China’s extraordinary growth since the Deng Xiaoping’s opening has lifted hundreds of millions of people out of poverty. At the same time, it has also seen the deepening and extension of corruption that was real in prereform China; but before liberalization, corruption had a smaller economic body on which to grow. Just as rapid industrialization has created huge environmental problems for China, at the same time it has raised living standards dramatically. The explosive growth of the economy has generated wealth — but has also generated ever more profound disparities between China’s rich and poor.
Corruption has played a decisive role in that process. And with the new regime seemingly sincere and determined in its anti-corruption efforts, many of China’s wealthiest citizens are not taking chances. They are moving their wealth out of the country — and in many cases, they are moving themselves, as well.
By various estimates, China’s elite have moved 0 to 0 billion into assets held overseas. Since by law Chinese citizens are permitted to move only ,000 per person, much of the flow of assets out of China is happening illegally, and will be difficult or impossible to track.
New Fronts In the War to Protect Assets
Further, this movement is occurring at a time of renewed determination by the world’s wealthiest citizens to evade the prying eyes of any authority which could tax or seize their assets. This trend is apparent in the rise of “freeports,” tax no-man’s-lands located near international air and seaports in countries such as Singapore, Switzerland, and Luxemburg. Formally intended as temporary storage for goods in transit, they are becoming functionally permanent warehouse storage for hard assets — precious metals, artwork, wine, and the like.
The Bitcoin Alternative
A related development that has once again come to mainstream news prominence is bitcoin. Bitcoins are a form of electronic currency — stored in a user’s virtual wallet in cyberspace, protected by encryption security as robust as that used by the NSA. Bitcoins are the most widely accepted form of these new “crypto-currencies.” They promise direct peer-to-peer exchange of funds through a mechanism that is — in principle — inaccessible to any state surveillance. Needless to say, this private, virtual way to store and exchange wealth is very attractive to individuals who wish to conceal their assets and their financial activities from governments, which cannot currently monitor the bitcoin world as they can monitor traditional banks and exchanges. We would not be surprised to discover that much of the current spike in bitcoin prices has been driven by Chinese demand, just as a spike earlier in the year may have been correlated with the collapse of the Cypriot banking system. In that case, perhaps, it was corrupt Russian money looking for a possible safe haven in cyberspace.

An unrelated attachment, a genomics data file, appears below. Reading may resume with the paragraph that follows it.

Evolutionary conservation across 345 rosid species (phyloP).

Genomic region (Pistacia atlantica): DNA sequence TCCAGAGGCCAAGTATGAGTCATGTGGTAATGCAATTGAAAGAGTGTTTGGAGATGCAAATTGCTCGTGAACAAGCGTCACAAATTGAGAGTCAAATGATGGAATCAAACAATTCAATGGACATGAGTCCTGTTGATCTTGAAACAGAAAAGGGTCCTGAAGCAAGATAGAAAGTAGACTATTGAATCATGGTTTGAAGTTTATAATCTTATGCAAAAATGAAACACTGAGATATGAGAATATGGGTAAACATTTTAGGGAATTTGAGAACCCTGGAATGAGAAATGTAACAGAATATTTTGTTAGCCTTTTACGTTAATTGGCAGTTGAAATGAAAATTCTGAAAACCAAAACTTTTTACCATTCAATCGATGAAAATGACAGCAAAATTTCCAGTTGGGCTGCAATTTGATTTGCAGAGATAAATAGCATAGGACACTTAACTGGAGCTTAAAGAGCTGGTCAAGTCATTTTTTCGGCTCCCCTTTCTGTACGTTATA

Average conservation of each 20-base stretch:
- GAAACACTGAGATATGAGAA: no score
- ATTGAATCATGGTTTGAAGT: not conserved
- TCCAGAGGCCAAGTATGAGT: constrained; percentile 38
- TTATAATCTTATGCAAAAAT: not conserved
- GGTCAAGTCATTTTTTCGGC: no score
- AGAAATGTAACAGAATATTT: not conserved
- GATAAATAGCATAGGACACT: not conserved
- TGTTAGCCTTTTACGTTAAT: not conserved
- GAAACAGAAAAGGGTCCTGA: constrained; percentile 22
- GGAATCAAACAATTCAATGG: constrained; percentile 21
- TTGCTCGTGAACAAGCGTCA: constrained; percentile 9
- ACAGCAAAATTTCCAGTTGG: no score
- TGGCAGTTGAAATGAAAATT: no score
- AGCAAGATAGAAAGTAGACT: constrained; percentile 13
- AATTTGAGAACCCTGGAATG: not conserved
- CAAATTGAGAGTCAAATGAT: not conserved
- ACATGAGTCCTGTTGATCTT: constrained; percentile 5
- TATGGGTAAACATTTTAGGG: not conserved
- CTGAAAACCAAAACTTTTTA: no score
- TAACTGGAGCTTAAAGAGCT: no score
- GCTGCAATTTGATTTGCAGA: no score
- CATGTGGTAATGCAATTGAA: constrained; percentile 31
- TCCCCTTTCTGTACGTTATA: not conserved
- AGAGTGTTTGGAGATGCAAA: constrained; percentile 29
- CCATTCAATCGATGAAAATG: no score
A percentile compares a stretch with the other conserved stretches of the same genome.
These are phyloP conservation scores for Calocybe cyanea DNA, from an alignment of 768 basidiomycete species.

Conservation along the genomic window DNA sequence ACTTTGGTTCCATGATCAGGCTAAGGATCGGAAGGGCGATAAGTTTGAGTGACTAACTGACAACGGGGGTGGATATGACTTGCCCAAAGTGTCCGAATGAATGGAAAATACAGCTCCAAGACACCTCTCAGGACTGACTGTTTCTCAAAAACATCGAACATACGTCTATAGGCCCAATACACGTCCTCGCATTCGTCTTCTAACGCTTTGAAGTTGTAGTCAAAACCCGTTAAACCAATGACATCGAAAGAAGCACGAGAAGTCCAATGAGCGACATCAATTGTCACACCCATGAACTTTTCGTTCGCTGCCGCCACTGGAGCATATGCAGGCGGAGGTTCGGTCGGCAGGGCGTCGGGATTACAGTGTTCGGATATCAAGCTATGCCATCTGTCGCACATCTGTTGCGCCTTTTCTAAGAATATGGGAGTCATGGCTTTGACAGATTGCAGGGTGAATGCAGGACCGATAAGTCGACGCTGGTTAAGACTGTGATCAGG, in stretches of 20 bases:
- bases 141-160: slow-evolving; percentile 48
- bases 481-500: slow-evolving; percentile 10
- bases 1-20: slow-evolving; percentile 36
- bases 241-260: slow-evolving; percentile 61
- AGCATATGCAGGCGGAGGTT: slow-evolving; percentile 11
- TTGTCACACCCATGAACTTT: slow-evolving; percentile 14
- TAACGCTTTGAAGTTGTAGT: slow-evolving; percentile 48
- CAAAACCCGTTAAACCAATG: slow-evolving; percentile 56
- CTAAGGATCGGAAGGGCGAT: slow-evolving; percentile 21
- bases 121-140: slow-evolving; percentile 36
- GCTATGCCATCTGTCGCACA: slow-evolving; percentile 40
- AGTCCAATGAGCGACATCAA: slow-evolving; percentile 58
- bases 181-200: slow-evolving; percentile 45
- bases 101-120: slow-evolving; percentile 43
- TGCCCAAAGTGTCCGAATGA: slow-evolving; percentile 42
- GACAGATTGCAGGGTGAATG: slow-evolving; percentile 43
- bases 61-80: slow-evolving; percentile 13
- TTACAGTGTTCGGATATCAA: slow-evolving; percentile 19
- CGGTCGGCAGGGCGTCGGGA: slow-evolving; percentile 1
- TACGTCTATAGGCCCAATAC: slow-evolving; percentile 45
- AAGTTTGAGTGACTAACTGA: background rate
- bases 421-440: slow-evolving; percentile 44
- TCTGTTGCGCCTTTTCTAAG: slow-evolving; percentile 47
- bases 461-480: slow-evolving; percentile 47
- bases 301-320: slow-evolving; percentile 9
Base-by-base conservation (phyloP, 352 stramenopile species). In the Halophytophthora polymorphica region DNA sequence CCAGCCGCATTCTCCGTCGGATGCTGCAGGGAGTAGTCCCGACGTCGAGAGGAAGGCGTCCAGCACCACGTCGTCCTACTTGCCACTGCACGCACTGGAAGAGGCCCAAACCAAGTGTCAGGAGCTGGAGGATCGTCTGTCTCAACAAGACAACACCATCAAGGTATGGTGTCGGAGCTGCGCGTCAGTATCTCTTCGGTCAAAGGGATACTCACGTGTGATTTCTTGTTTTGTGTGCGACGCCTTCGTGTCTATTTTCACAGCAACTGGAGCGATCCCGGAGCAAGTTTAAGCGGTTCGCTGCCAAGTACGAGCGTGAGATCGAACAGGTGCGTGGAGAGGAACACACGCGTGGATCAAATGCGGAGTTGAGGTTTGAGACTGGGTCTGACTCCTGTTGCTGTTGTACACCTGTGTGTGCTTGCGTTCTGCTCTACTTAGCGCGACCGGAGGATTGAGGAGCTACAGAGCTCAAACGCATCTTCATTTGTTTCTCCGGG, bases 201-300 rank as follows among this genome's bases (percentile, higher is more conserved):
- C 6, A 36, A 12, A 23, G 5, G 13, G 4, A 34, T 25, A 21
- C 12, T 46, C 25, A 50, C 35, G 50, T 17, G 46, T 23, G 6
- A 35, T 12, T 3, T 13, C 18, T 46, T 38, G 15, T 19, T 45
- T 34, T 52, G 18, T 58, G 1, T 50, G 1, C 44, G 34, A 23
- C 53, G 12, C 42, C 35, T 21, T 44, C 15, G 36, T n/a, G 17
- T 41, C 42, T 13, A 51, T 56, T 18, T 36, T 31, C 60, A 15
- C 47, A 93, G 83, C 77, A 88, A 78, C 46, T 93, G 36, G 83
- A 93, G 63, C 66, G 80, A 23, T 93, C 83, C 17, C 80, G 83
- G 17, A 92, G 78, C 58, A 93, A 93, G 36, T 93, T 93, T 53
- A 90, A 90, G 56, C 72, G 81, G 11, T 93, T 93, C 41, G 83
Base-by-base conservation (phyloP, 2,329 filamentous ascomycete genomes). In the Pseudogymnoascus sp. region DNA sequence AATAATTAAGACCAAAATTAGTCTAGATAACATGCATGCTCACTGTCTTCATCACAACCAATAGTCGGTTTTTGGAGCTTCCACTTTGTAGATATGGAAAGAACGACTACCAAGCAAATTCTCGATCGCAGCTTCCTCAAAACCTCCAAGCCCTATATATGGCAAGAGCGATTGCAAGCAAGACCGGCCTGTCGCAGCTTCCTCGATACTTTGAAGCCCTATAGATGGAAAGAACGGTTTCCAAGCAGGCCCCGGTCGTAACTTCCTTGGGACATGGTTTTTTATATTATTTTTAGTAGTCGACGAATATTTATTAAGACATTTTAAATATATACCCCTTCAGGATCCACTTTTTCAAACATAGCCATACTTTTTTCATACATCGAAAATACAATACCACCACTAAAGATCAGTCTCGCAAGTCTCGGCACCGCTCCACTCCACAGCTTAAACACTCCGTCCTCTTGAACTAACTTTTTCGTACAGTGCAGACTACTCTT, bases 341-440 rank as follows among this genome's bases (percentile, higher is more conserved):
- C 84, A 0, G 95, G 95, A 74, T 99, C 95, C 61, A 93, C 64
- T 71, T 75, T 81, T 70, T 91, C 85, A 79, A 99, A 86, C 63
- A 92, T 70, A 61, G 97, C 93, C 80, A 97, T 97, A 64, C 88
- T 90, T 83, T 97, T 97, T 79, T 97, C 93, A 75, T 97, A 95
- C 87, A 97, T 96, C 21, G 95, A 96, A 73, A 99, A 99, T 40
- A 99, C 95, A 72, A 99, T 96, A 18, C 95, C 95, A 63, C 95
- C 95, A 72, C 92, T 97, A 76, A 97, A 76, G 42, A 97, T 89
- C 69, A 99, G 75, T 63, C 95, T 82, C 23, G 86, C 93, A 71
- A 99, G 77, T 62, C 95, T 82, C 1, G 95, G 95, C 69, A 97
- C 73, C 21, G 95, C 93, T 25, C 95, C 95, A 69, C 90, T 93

So ahead of what they may fear will be a persistent anti-corruption effort, some wealthy Chinese are looking for ways to move cash out of China. Probably only a small part of it is in esoteric instruments like bitcoin: much is in straightforward investments such as U.S. and European real estate. Chinese Wealthy Join the Global Elite In a global context, this is nothing unusual; this is what very wealthy individuals do. One analyst observed that the average wealthy citizen in the world domiciles 20 to 30 percent of their wealth outside their home country — versus an estimate of only 13 percent for wealthy Chinese. It may not be what the Chinese government wants, but it is the way of the world.
Passports for Sale
Chinese millionaires themselves are also emigrating, sometimes drawn by countries seeking to attract Chinese wealth for their own purposes. Buying €250,000 of Hungarian bonds will get you a Hungarian passport, and a similar program for “significant investors” is being rolled out by Australia. Wealthy Chinese have many reasons to seek residency and citizenship abroad besides the desire to protect their questionable gains. Such legitimate reasons include the desire to escape the environmental degradation of China’s big cities, and the desire to provide children with access to western education. A recent survey indicated that more than half of China’s millionaires are considering emigration.
What the Exodus Means
If this exodus continues or accelerates, its effects will depend on whether or not it is primarily the movement of an elite created by corruption, or the movement of a genuinely productive elite. If ill-gotten gains exit China together with their owners, as part of the Chinese government’s long-term crackdown on corruption and attempt to cultivate the rule of law — that bodes well for China. As China moves forward we will monitor the progress of anti-corruption efforts, and expect to see new leadership encourage China’s longer-term economic growth. We believe that Xi Jinping and Li Keqiang will succeed in shaping a China more responsive and amenable to the desires and aspirations of its people. However, we don’t believe that charting the exodus of wealth and the wealthy is relevant in determining the future of China’s growth patterns.
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